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Montgomery, Ala. –
During Substance Prevention Month
in October, there is an opportunity to highlight the vital role of substance abuse prevention in both individual and community health and to remember those who have lost their lives to substance abuse.
The Alabama Department of Mental Health (ADMH) celebrates this month by showcasing the services and programs offered across the state to help decrease the use or misuse of legal or illegal substances. Agencies, families, communities, and organizations come together to raise awareness about the importance of substance use prevention and the importance of investing in prevention first.
“Early intervention is key. We must address and encourage healthy behaviors through our programs and in partnership with community-based efforts. With proactive supports, we can increase positive outcomes and reduce the negative consequences of addiction before they occur,” said Commissioner Lynn Beshear.
Through community-based efforts involving youth, parents, educators, and government officers, support systems can be strengthened that deter young people from drug consumption and improve both academic performance and workforce readiness.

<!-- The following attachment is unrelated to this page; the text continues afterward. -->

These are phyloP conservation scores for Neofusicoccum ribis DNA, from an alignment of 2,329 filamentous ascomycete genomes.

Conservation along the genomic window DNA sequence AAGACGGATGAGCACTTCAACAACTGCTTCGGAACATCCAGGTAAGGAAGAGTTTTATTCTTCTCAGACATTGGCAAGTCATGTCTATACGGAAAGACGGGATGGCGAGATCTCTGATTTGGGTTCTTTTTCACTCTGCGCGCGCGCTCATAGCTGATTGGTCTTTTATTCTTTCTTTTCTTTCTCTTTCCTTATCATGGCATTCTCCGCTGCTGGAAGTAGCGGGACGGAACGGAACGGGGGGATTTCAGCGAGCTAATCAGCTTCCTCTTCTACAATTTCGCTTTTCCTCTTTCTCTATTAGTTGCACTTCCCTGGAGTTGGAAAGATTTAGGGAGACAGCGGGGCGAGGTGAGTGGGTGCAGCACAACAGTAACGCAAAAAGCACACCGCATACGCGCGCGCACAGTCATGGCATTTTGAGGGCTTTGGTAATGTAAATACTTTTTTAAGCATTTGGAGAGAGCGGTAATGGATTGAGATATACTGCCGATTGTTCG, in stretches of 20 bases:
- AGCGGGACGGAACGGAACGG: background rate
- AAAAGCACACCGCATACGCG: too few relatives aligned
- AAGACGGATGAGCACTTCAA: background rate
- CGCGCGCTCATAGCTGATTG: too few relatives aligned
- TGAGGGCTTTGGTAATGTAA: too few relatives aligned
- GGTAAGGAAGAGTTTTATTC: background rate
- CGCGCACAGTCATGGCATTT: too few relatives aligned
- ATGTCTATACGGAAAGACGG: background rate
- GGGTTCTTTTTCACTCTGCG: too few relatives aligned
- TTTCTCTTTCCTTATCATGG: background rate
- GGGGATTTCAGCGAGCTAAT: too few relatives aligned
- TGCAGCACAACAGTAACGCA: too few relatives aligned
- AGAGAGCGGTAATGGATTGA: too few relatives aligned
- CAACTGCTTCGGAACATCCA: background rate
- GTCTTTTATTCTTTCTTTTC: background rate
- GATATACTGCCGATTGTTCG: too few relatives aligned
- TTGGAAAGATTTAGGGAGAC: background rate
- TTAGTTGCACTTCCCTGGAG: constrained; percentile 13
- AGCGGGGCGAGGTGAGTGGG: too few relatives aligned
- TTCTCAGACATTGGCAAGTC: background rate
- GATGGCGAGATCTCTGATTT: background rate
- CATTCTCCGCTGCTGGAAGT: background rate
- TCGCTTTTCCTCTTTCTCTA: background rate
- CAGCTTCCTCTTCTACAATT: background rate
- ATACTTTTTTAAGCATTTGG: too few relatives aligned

ADMH’s Substance Prevention Services office utilizes grants and partnerships to offer programs for children, students and young adults throughout the state.
We encourage communities to join together to ensure evidence-based prevention programs, policies, and practices are implemented at the local level. To encourage education and community involvement, the ADMH Substance Abuse Prevention Services hosts or encourages activities around the state such as but not limited to:
- Classroom and Small Group Sessions
- Parenting and Family Management Classes
- Peer Leader and Peer Helper Programs
- Drug-free Dances and Parties
- Youth and Adult Leadership Activities
- Community and Volunteer Training, Team building
- Multi-Agency Coordination and Collaboration
- Policy review
For more information, please contact the ADMH Office of Prevention at 334-242-3962 or the Office of Public Information at 334-242-3417.